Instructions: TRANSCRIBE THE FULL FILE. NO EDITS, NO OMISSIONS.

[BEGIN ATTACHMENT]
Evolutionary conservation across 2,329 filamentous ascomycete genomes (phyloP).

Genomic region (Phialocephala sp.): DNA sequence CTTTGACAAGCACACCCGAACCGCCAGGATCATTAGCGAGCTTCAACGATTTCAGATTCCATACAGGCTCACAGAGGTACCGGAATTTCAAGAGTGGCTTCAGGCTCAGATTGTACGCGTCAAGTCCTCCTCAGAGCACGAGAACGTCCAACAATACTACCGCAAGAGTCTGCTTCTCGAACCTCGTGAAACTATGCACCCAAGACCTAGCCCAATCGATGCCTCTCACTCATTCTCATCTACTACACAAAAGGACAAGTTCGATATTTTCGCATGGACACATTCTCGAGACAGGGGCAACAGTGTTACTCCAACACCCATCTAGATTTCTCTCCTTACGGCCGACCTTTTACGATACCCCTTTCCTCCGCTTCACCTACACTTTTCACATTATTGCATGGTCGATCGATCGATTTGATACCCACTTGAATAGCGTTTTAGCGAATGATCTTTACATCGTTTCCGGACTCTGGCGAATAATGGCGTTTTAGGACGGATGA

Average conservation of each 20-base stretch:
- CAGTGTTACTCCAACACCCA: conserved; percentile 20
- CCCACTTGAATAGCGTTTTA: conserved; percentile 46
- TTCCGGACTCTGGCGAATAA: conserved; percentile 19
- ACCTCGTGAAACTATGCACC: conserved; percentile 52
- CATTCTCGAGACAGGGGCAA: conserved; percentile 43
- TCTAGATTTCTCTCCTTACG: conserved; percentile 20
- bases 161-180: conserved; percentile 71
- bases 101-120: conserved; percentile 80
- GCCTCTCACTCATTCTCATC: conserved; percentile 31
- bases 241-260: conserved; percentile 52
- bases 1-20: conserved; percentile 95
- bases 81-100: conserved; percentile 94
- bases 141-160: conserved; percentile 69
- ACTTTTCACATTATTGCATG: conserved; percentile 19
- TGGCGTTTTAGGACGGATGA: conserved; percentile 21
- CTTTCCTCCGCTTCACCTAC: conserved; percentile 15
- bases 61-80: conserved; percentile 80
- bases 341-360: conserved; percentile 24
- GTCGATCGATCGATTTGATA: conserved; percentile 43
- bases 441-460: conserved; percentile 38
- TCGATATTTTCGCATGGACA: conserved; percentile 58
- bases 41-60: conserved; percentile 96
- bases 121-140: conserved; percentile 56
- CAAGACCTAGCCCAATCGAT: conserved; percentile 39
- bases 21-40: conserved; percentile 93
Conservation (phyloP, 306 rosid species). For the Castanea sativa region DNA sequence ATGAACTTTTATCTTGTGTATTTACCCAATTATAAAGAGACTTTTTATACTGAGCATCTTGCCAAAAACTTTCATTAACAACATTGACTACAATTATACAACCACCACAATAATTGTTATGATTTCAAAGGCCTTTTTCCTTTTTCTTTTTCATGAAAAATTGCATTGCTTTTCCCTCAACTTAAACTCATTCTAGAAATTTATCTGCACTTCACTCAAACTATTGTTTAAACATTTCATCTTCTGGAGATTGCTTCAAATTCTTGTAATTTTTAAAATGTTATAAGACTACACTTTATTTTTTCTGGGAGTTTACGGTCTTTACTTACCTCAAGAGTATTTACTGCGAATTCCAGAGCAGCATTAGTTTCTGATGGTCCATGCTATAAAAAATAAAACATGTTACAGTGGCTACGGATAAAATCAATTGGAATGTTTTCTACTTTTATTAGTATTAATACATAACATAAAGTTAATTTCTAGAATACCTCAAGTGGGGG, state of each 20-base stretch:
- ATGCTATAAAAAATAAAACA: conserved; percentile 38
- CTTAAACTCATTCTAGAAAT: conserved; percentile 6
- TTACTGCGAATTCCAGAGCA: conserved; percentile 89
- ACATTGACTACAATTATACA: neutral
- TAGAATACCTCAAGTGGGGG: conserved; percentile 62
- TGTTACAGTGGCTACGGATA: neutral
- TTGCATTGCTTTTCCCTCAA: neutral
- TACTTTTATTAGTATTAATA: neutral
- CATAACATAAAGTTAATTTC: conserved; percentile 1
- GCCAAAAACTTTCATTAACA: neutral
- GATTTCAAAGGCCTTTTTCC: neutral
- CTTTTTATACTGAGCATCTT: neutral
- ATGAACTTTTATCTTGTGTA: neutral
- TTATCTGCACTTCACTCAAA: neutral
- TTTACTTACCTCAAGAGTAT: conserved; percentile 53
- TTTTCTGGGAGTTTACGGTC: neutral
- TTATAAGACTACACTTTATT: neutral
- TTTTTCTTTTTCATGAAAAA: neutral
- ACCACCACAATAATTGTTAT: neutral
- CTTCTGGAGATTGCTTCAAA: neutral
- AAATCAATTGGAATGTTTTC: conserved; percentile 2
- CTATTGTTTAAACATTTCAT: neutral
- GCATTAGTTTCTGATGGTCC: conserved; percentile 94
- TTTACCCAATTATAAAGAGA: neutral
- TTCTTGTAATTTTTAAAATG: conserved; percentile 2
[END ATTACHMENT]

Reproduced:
Evolutionary conservation across 2,329 filamentous ascomycete genomes (phyloP).

Genomic region (Phialocephala sp.): DNA sequence CTTTGACAAGCACACCCGAACCGCCAGGATCATTAGCGAGCTTCAACGATTTCAGATTCCATACAGGCTCACAGAGGTACCGGAATTTCAAGAGTGGCTTCAGGCTCAGATTGTACGCGTCAAGTCCTCCTCAGAGCACGAGAACGTCCAACAATACTACCGCAAGAGTCTGCTTCTCGAACCTCGTGAAACTATGCACCCAAGACCTAGCCCAATCGATGCCTCTCACTCATTCTCATCTACTACACAAAAGGACAAGTTCGATATTTTCGCATGGACACATTCTCGAGACAGGGGCAACAGTGTTACTCCAACACCCATCTAGATTTCTCTCCTTACGGCCGACCTTTTACGATACCCCTTTCCTCCGCTTCACCTACACTTTTCACATTATTGCATGGTCGATCGATCGATTTGATACCCACTTGAATAGCGTTTTAGCGAATGATCTTTACATCGTTTCCGGACTCTGGCGAATAATGGCGTTTTAGGACGGATGA

Average conservation of each 20-base stretch:
- CAGTGTTACTCCAACACCCA: conserved; percentile 20
- CCCACTTGAATAGCGTTTTA: conserved; percentile 46
- TTCCGGACTCTGGCGAATAA: conserved; percentile 19
- ACCTCGTGAAACTATGCACC: conserved; percentile 52
- CATTCTCGAGACAGGGGCAA: conserved; percentile 43
- TCTAGATTTCTCTCCTTACG: conserved; percentile 20
- bases 161-180: conserved; percentile 71
- bases 101-120: conserved; percentile 80
- GCCTCTCACTCATTCTCATC: conserved; percentile 31
- bases 241-260: conserved; percentile 52
- bases 1-20: conserved; percentile 95
- bases 81-100: conserved; percentile 94
- bases 141-160: conserved; percentile 69
- ACTTTTCACATTATTGCATG: conserved; percentile 19
- TGGCGTTTTAGGACGGATGA: conserved; percentile 21
- CTTTCCTCCGCTTCACCTAC: conserved; percentile 15
- bases 61-80: conserved; percentile 80
- bases 341-360: conserved; percentile 24
- GTCGATCGATCGATTTGATA: conserved; percentile 43
- bases 441-460: conserved; percentile 38
- TCGATATTTTCGCATGGACA: conserved; percentile 58
- bases 41-60: conserved; percentile 96
- bases 121-140: conserved; percentile 56
- CAAGACCTAGCCCAATCGAT: conserved; percentile 39
- bases 21-40: conserved; percentile 93
Conservation (phyloP, 306 rosid species). For the Castanea sativa region DNA sequence ATGAACTTTTATCTTGTGTATTTACCCAATTATAAAGAGACTTTTTATACTGAGCATCTTGCCAAAAACTTTCATTAACAACATTGACTACAATTATACAACCACCACAATAATTGTTATGATTTCAAAGGCCTTTTTCCTTTTTCTTTTTCATGAAAAATTGCATTGCTTTTCCCTCAACTTAAACTCATTCTAGAAATTTATCTGCACTTCACTCAAACTATTGTTTAAACATTTCATCTTCTGGAGATTGCTTCAAATTCTTGTAATTTTTAAAATGTTATAAGACTACACTTTATTTTTTCTGGGAGTTTACGGTCTTTACTTACCTCAAGAGTATTTACTGCGAATTCCAGAGCAGCATTAGTTTCTGATGGTCCATGCTATAAAAAATAAAACATGTTACAGTGGCTACGGATAAAATCAATTGGAATGTTTTCTACTTTTATTAGTATTAATACATAACATAAAGTTAATTTCTAGAATACCTCAAGTGGGGG, state of each 20-base stretch:
- ATGCTATAAAAAATAAAACA: conserved; percentile 38
- CTTAAACTCATTCTAGAAAT: conserved; percentile 6
- TTACTGCGAATTCCAGAGCA: conserved; percentile 89
- ACATTGACTACAATTATACA: neutral
- TAGAATACCTCAAGTGGGGG: conserved; percentile 62
- TGTTACAGTGGCTACGGATA: neutral
- TTGCATTGCTTTTCCCTCAA: neutral
- TACTTTTATTAGTATTAATA: neutral
- CATAACATAAAGTTAATTTC: conserved; percentile 1
- GCCAAAAACTTTCATTAACA: neutral
- GATTTCAAAGGCCTTTTTCC: neutral
- CTTTTTATACTGAGCATCTT: neutral
- ATGAACTTTTATCTTGTGTA: neutral
- TTATCTGCACTTCACTCAAA: neutral
- TTTACTTACCTCAAGAGTAT: conserved; percentile 53
- TTTTCTGGGAGTTTACGGTC: neutral
- TTATAAGACTACACTTTATT: neutral
- TTTTTCTTTTTCATGAAAAA: neutral
- ACCACCACAATAATTGTTAT: neutral
- CTTCTGGAGATTGCTTCAAA: neutral
- AAATCAATTGGAATGTTTTC: conserved; percentile 2
- CTATTGTTTAAACATTTCAT: neutral
- GCATTAGTTTCTGATGGTCC: conserved; percentile 94
- TTTACCCAATTATAAAGAGA: neutral
- TTCTTGTAATTTTTAAAATG: conserved; percentile 2